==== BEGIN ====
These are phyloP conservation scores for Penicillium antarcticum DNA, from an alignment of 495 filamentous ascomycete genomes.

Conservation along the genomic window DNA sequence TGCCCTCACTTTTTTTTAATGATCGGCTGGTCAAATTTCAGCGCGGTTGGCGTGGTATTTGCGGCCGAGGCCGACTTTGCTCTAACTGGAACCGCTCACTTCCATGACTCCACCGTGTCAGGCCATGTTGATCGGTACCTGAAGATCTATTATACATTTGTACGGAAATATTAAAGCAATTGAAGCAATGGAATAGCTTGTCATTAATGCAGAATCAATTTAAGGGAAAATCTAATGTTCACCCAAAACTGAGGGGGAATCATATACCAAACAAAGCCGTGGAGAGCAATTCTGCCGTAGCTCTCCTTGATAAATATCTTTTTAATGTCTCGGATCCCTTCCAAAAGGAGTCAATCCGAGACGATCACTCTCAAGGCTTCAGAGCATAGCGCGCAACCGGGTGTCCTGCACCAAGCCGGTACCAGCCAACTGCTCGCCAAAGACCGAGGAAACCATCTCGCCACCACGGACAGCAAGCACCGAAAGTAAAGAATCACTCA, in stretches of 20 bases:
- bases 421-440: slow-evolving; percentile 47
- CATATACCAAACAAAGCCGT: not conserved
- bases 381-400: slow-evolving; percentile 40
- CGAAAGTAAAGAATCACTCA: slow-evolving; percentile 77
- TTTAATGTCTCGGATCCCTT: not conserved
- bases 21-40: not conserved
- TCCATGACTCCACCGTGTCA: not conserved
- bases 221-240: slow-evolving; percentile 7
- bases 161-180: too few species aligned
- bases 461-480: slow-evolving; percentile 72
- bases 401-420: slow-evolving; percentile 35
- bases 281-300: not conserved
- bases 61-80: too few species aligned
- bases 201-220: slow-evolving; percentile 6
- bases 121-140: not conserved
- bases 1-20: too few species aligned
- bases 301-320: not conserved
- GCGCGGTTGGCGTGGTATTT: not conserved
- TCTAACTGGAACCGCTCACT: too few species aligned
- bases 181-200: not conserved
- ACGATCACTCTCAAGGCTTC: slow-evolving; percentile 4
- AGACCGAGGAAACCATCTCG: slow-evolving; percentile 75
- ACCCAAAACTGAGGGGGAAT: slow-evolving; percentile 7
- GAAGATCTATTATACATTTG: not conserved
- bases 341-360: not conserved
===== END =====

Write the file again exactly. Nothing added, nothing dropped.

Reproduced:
These are phyloP conservation scores for Penicillium antarcticum DNA, from an alignment of 495 filamentous ascomycete genomes.

Conservation along the genomic window DNA sequence TGCCCTCACTTTTTTTTAATGATCGGCTGGTCAAATTTCAGCGCGGTTGGCGTGGTATTTGCGGCCGAGGCCGACTTTGCTCTAACTGGAACCGCTCACTTCCATGACTCCACCGTGTCAGGCCATGTTGATCGGTACCTGAAGATCTATTATACATTTGTACGGAAATATTAAAGCAATTGAAGCAATGGAATAGCTTGTCATTAATGCAGAATCAATTTAAGGGAAAATCTAATGTTCACCCAAAACTGAGGGGGAATCATATACCAAACAAAGCCGTGGAGAGCAATTCTGCCGTAGCTCTCCTTGATAAATATCTTTTTAATGTCTCGGATCCCTTCCAAAAGGAGTCAATCCGAGACGATCACTCTCAAGGCTTCAGAGCATAGCGCGCAACCGGGTGTCCTGCACCAAGCCGGTACCAGCCAACTGCTCGCCAAAGACCGAGGAAACCATCTCGCCACCACGGACAGCAAGCACCGAAAGTAAAGAATCACTCA, in stretches of 20 bases:
- bases 421-440: slow-evolving; percentile 47
- CATATACCAAACAAAGCCGT: not conserved
- bases 381-400: slow-evolving; percentile 40
- CGAAAGTAAAGAATCACTCA: slow-evolving; percentile 77
- TTTAATGTCTCGGATCCCTT: not conserved
- bases 21-40: not conserved
- TCCATGACTCCACCGTGTCA: not conserved
- bases 221-240: slow-evolving; percentile 7
- bases 161-180: too few species aligned
- bases 461-480: slow-evolving; percentile 72
- bases 401-420: slow-evolving; percentile 35
- bases 281-300: not conserved
- bases 61-80: too few species aligned
- bases 201-220: slow-evolving; percentile 6
- bases 121-140: not conserved
- bases 1-20: too few species aligned
- bases 301-320: not conserved
- GCGCGGTTGGCGTGGTATTT: not conserved
- TCTAACTGGAACCGCTCACT: too few species aligned
- bases 181-200: not conserved
- ACGATCACTCTCAAGGCTTC: slow-evolving; percentile 4
- AGACCGAGGAAACCATCTCG: slow-evolving; percentile 75
- ACCCAAAACTGAGGGGGAAT: slow-evolving; percentile 7
- GAAGATCTATTATACATTTG: not conserved
- bases 341-360: not conserved